ReaR is not a file level Recovery tool (Look at fwbackups) however, you can perform incremental backups, in fact, in the “BACKUP_TYPE=incremental” parameter which takes care of that.
As you can see from the file list above, it shows the letter “F” before the .tar.gz extension which is an indication that this is a full backup.
Actually it’s better to make the rescue ISO seperately from the backup.
The command “rear mkbackup -v” makes both the bootstrap ISO and the backup itself, but running “rear mkbackup -v” twice won’t create incremental backups for some reason.

So first:
[root@centos7 ~]# time rear mkrescue -v
Relax-and-Recover 1.16.1 / Git
Using log file: /var/log/rear/rear-centos7.log
Creating disk layout
Creating root filesystem layout
TIP: To login as root via ssh you need to set up /root/.ssh/authorized_keys or SSH_ROOT_PASSWORD in your configuration file
Copying files and directories
Copying binaries and libraries
Copying kernel modules
Creating initramfs
Making ISO image
Wrote ISO image: /var/lib/rear/output/rear-centos7.iso (90M)
Copying resulting files to nfs location

real 0m49.055s
user 0m15.669s
sys 0m10.043s

And then:
[root@centos7 ~]# time rear mkbackuponly -v
Relax-and-Recover 1.16.1 / Git
Using log file: /var/log/rear/rear-centos7.log
Creating disk layout
Encrypting disabled
Creating tar archive ‘/tmp/rear.fXJJ3VYpHJa9Za9/outputfs/centos7/2014-08-21-1605-F.tar.gz’
Archived 406 MiB [avg 4166 KiB/sec]OK
Archived 406 MiB in 101 seconds [avg 4125 KiB/sec]

real 1m44.455s
user 0m56.089s
sys 0m16.967s

Run again (for incrementals)
[root@centos7 ~]# time rear mkbackuponly -v
Relax-and-Recover 1.16.1 / Git
Using log file: /var/log/rear/rear-centos7.log
Creating disk layout
Encrypting disabled
Creating tar archive ‘/tmp/rear.Tk9tiafmLyTvKFm/outputfs/centos7/2014-08-21-1608-I.tar.gz’
Archived 85 MiB [avg 2085 KiB/sec]OK
Archived 85 MiB in 43 seconds [avg 2036 KiB/sec]

real 0m49.106s
user 0m10.852s
sys 0m3.822s

Now look again at those backup files: -F.tar.gz is the Full Backup, -I.tar.gz is the Incremental. There’s also basebackup.txt and timestamp.txt files.
total 585M
drwxr-x— 2 root root 4.0K Aug 22 00:09 .
drwxr-xr-x 3 root root 4.0K Aug 22 00:04 ..
-rw-r–r– 1 root root 407M Aug 22 00:07 2014-08-21-1605-F.tar.gz
-rw-r–r– 1 root root 86M Aug 22 00:09 2014-08-21-1608-I.tar.gz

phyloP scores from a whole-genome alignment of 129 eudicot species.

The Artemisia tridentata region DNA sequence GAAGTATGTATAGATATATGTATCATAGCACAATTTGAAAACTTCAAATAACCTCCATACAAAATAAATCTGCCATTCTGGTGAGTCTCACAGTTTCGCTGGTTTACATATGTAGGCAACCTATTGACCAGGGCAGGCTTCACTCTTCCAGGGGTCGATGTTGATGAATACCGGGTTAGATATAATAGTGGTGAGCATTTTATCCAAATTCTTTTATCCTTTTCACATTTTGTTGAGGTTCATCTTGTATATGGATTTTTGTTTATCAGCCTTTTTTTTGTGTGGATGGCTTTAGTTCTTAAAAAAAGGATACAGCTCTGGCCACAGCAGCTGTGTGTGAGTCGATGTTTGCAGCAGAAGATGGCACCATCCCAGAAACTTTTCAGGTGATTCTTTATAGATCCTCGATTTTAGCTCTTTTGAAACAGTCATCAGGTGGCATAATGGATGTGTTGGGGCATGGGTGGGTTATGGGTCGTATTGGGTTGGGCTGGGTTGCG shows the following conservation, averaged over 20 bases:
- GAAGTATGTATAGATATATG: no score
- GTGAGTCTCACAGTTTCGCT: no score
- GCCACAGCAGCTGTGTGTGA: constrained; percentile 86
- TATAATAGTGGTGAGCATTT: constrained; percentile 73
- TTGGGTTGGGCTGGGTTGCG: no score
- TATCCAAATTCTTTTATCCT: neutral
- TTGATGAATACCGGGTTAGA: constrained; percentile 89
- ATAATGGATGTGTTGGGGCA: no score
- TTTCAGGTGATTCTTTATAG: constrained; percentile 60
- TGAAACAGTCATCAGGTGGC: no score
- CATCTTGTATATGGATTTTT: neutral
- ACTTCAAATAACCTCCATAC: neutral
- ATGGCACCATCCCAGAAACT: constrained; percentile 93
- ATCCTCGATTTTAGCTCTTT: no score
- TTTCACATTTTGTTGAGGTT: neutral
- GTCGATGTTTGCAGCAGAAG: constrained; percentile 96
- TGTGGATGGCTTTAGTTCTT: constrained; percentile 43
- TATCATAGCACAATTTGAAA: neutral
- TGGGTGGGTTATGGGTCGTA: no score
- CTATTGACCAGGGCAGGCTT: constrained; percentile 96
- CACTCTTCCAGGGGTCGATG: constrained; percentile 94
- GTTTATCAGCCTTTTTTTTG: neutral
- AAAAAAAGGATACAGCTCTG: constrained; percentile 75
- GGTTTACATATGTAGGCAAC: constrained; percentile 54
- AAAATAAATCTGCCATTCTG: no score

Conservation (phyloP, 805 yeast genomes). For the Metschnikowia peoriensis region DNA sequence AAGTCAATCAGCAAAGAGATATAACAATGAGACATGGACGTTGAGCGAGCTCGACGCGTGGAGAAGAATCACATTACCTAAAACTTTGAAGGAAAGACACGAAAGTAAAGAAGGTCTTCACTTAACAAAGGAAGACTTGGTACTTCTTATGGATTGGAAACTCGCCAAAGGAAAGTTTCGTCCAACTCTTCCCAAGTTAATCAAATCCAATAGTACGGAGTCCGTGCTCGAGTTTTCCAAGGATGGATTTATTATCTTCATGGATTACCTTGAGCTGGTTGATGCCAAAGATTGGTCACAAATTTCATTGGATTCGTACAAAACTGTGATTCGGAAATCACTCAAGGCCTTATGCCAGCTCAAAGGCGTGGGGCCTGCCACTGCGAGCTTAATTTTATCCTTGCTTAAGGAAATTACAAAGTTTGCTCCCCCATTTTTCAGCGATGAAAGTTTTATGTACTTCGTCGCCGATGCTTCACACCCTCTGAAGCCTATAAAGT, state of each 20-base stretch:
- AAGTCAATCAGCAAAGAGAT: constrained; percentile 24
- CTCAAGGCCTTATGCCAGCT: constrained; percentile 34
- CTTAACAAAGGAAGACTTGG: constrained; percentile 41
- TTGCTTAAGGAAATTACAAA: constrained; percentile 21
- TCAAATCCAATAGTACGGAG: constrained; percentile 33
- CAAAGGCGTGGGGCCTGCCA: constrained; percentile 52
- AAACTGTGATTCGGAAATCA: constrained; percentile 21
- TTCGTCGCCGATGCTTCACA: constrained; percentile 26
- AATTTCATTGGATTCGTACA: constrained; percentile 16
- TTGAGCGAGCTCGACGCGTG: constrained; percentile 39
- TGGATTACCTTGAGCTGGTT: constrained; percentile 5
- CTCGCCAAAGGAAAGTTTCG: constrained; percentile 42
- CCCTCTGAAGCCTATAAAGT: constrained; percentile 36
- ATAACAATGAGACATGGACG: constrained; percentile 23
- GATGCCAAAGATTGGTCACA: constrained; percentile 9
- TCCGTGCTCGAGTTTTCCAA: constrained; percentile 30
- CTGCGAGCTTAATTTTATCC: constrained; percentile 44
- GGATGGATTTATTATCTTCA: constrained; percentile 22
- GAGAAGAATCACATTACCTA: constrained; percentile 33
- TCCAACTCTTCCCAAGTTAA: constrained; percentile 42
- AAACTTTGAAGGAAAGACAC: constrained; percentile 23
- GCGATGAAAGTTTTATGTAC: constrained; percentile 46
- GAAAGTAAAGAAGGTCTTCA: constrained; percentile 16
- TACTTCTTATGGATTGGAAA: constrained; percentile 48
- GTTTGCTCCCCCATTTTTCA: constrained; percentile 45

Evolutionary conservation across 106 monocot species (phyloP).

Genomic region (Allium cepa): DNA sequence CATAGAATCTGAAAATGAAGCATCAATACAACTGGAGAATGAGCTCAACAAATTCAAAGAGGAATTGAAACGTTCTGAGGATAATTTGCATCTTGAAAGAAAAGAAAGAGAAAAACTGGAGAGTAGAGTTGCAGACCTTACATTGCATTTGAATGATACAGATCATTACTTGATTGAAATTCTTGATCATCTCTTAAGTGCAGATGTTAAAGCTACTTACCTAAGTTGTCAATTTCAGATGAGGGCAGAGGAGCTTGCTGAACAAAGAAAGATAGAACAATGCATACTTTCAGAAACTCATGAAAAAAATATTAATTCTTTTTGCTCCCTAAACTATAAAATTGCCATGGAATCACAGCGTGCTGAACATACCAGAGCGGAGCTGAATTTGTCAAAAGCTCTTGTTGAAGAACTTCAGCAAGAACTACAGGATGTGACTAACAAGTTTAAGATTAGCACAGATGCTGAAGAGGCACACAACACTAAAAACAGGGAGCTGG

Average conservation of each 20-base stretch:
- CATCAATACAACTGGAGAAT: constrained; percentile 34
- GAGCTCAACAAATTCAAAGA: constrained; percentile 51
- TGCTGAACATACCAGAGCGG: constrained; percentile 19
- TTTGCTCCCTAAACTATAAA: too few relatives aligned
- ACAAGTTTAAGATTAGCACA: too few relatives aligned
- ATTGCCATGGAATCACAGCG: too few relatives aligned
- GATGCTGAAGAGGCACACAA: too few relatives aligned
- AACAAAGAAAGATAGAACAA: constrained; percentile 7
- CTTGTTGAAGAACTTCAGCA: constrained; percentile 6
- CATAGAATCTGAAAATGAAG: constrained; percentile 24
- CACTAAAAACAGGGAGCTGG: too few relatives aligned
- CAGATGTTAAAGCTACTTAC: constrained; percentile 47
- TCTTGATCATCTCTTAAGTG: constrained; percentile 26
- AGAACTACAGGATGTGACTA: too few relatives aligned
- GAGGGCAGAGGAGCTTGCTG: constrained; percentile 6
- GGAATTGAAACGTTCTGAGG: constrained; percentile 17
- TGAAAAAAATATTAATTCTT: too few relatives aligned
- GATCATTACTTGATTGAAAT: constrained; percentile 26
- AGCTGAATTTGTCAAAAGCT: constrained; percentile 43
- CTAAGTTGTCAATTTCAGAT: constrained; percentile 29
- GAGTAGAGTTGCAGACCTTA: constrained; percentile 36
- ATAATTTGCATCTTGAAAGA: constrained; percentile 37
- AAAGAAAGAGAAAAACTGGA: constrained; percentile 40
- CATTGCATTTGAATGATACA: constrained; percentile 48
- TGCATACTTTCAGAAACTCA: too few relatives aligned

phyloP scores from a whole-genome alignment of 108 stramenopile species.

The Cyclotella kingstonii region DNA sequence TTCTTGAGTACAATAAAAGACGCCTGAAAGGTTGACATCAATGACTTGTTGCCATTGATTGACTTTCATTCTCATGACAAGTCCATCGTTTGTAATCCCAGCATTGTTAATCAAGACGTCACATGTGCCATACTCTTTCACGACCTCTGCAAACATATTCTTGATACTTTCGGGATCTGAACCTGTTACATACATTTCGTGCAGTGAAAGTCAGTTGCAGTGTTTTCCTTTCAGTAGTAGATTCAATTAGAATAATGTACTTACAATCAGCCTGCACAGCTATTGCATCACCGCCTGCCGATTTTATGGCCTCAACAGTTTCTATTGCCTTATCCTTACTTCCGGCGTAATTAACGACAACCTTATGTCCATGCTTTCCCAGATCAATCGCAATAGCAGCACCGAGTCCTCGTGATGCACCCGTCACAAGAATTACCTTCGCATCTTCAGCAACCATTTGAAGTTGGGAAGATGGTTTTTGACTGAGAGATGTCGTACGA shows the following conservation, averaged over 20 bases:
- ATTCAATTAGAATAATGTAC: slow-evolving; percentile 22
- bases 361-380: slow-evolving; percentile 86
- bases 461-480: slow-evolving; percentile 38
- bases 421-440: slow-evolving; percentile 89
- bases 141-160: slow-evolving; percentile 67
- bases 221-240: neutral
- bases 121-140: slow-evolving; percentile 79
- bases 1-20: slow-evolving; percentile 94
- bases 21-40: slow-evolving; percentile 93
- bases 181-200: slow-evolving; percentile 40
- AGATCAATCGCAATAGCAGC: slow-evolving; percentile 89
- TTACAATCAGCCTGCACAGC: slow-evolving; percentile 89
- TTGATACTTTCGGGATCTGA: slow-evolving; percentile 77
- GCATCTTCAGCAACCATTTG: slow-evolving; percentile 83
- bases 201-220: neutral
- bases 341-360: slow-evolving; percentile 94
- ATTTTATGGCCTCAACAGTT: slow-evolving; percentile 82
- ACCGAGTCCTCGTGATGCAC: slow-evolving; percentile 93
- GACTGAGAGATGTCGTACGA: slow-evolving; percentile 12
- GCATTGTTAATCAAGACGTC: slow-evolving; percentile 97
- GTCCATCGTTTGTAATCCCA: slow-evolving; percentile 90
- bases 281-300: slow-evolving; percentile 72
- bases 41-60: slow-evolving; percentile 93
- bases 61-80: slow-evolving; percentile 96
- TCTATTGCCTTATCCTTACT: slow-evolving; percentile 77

-rw-r–r– 1 root root 2.6M Aug 22 00:09 backup.log
-rw-r–r– 1 root root 25 Aug 22 00:05 basebackup.txt
-rw——- 1 root root 202 Aug 22 00:05 README
-rw——- 1 root root 90M Aug 22 00:05 rear-centos7.iso
-rw——- 1 root root 161K Aug 22 00:05 rear.log
-rw-r–r– 1 root root 0 Aug 22 00:09 selinux.autorelabel
-rw-r–r– 1 root root 11 Aug 22 00:05 timestamp.txt
-rw——- 1 root root 277 Aug 22 00:05 VERSION

RECOVERY
ReaR is designed to create bootable .iso, making recovery very easy and flexible in terms of options. .iso files can be booted from CD/DVD optical media, USB Block Storage Devices & Hard disks and also in VMWare & Virtual Box.
To recover a system, you first need to boot to the .ISO that was created with the backup.
You may use your favorite method for booting to the .ISO whether it’s creating a bootable USB sick, burning it to a CD, mounting it in iDRAC, etc.
Just boot to it on the server in which you want to restore to.
When the recovery screen loads, select the top option to recover.
Type root to log in.
To start recovery, type
rear -v recover

TROUBLESHOOTING RECOVERY
# Create missing directory:
mkdir /run/rpcbind

# Manually start networking:
chmod a+x /etc/scripts/system-setup.d/60-network-devices.sh
/etc/scripts/system-setup.d/60-network-devices.sh

# Navigate to and list files in /var/lib/rear/layout/xfs
# Edit each file ending in .xfs with vi and remove “sunit=0 blks” from the “log” section.
# In my case, the following files, then save them:
vi /var/lib/rear/layout/xfs/fedora_serv–build-root.xfs
vi /var/lib/rear/layout/xfs/sda1.xfs
vi /var/lib/rear/layout/xfs/sdb2.xfs

# Run the following commands to get a list of LVs and VGs:
lvdisplay
vgdisplay

# Run the following commands to remove the above listed LVs and VGs:
lvremove
vgremove

# Now run recovery again:
rear recover

USEFUL URLs / FURTHER READING
ReaR Project Page:
ReaR on Github:
ReaR in OpenSuse:
YaST Module for Suse:
ReaR User Guide:
SEP-SESAM Support:
ReaR1.15 Release Notes:

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Linux Containers with LXC/LXD

Unlike VMWare/Virtualbox virtualisation, containers wraps up individual workloads (instead of the entire OS and kernel) and their dependencies into relatively tiny containers (or “jails” if youre talking FreeNAS/AIX, or “zones” if you’re talking Solaris, “snaps” if you’re talking Ubuntu Core).  There are many solutions to linux containerisation in the marketplace at present, and LXC is free.

This post serves as a go-to reference page for examples of all the most commonly used lxc commands when dealing with linux containers.  I highly recommend completing all the sections below, running all the commands on the test server available at linuxcontainers.org, to fully appreciate the context of what you are doing.  This post is a work in progress and will likely be augmented over time with examples from my own lab, time permitting.

Your first container